Date of Graduation


Document Type


Degree Type



Statler College of Engineering and Mineral Resources


Mechanical and Aerospace Engineering

Committee Chair

Bruce S. Kang.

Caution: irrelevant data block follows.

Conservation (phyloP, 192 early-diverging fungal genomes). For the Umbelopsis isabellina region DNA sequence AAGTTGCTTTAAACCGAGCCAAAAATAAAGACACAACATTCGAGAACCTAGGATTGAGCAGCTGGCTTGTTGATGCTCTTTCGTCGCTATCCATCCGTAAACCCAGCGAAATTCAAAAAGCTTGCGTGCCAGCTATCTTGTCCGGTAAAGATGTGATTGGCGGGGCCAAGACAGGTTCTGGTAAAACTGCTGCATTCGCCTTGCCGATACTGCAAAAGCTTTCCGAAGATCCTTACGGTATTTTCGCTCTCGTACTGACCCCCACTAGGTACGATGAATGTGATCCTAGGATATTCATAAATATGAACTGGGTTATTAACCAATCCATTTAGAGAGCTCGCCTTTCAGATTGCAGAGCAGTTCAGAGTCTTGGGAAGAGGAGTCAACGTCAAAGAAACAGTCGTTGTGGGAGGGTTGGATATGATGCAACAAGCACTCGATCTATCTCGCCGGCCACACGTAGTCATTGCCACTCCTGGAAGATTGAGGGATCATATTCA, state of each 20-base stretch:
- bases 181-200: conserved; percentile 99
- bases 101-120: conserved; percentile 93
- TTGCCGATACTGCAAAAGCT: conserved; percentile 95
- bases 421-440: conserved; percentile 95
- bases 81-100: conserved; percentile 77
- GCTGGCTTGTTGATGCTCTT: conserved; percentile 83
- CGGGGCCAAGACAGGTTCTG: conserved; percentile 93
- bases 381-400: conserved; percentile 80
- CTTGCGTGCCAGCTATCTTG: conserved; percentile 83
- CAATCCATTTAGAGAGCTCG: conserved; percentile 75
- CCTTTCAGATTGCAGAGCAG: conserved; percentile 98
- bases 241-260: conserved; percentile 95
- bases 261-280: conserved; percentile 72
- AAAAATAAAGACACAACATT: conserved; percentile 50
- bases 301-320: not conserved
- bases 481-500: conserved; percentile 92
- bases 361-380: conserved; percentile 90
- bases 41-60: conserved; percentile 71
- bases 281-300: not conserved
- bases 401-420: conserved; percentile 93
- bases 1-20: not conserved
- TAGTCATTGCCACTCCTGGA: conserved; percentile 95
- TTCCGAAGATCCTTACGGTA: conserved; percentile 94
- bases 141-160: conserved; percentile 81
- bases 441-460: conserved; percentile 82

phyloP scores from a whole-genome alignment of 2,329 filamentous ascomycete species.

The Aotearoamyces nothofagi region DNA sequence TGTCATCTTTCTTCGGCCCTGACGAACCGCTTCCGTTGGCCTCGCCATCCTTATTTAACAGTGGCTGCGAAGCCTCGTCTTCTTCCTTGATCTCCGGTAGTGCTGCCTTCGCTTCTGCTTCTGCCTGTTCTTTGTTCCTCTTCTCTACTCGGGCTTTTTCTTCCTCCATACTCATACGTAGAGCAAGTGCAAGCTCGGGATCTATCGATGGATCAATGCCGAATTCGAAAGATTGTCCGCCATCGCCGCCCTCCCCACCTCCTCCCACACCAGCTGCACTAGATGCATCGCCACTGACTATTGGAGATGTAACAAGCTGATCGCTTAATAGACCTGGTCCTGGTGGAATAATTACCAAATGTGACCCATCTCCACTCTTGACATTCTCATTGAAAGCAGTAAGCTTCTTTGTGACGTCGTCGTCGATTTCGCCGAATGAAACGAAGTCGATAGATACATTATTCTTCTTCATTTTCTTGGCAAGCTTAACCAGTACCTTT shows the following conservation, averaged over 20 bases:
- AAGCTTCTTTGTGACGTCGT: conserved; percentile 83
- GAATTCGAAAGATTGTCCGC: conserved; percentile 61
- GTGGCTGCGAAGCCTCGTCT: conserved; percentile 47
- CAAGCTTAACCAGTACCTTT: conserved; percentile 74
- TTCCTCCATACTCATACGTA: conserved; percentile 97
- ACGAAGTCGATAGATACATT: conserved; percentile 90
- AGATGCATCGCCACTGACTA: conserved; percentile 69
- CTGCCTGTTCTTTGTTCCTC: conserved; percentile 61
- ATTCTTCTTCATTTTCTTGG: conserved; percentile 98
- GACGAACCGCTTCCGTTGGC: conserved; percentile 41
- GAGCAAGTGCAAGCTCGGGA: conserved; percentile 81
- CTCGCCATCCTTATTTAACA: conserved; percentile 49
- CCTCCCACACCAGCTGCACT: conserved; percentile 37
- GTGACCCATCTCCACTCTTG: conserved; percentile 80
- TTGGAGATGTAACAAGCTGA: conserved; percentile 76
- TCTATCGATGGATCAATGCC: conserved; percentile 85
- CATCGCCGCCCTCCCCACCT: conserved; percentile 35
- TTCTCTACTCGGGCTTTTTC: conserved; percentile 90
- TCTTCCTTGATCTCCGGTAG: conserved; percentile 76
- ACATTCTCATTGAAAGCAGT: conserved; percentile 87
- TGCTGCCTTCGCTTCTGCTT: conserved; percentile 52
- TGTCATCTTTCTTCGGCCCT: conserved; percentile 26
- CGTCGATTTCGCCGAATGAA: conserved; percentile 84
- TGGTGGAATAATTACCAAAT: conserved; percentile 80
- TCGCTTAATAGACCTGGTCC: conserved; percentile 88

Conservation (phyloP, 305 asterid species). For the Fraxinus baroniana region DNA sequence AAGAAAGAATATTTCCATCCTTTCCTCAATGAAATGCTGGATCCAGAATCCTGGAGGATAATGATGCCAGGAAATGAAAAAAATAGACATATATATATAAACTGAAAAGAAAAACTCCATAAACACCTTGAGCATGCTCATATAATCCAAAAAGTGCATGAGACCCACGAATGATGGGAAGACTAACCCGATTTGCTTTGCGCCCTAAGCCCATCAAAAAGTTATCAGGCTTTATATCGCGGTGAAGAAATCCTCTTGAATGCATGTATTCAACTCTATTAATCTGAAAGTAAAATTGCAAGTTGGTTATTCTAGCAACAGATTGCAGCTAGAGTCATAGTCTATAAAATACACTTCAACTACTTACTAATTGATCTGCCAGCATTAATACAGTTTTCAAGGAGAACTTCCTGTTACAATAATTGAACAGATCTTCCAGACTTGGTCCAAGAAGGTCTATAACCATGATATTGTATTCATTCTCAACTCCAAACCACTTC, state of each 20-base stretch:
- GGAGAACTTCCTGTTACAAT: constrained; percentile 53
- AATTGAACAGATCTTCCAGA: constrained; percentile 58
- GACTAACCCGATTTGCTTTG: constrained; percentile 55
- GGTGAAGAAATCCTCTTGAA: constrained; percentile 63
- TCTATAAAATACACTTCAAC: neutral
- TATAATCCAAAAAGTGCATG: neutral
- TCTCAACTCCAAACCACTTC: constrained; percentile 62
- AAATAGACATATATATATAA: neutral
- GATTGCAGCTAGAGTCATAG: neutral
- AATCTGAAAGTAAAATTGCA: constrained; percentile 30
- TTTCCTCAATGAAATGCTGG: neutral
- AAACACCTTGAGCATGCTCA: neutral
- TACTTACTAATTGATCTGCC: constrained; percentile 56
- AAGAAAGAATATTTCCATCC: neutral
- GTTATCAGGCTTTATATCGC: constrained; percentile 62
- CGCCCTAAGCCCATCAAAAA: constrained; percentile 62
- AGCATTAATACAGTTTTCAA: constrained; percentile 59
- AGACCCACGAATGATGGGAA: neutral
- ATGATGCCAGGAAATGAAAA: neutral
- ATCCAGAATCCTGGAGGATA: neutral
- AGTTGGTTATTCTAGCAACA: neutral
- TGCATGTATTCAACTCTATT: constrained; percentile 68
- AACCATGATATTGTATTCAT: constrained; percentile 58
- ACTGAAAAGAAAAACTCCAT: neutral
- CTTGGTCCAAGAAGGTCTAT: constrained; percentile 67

The durability and life-cycle of thermal barrier coatings (TBC) applied to gas turbine blades and combustor components limits the maximum temperature and subsequent efficiency at which gas turbine engines operate. The development of new materials, coating technologies and evaluation techniques is required if enhanced efficiency is to be achieved. Of the current ceramic materials used in turbines, Yttria stabilized zirconia (YSZ) is widely used for TBCs are most prevalent, due to its low thermal conductivity, high thermal expansion coefficient and superior mechanical strength. However, thermally grown oxide (TGO) and thermal expansion coefficient mismatch are the major causes of large residual stress and will cause interfacial rumpling instability leading to large scale spallation failure. Through finite element simulations, it is shown that the residual stresses generated within the thermally grown oxide (TGO), bond coat (BC), YSZ and their interfaces create slight variations in indentation unloading surface stiffness response prior to spallation failure.;In this research, a load-based micro-indentation method for NDE of TBCs exposed to thermal loads is investigated. The surface stiffness response is measured to assess damage accumulation and identify macroscopic debonding failure sites. Finite element analyses indicate that high YSZ/BC interfacial rumpling leads to the development of both in-plane and out-of-plane residual stresses upon cooling. Additional rumpling of this interface as a result of non-uniform TGO growth leads to enhanced residual stresses. Finite element analyses of YSZ/TGO/BC interfacial stresses generated upon cooling provide an explanation for the experimentally observed micro-cracking and failure patterns. The associated coating degradation is evaluated using a non-destructive load based multiple partial unloading micro-indentation procedure. The results show that the proposed micro-indentation evaluation technique can be an effective and specimen independent TBC-failure-prediction tool capable of determining the location of initial spallation failure prior to its actual occurrence.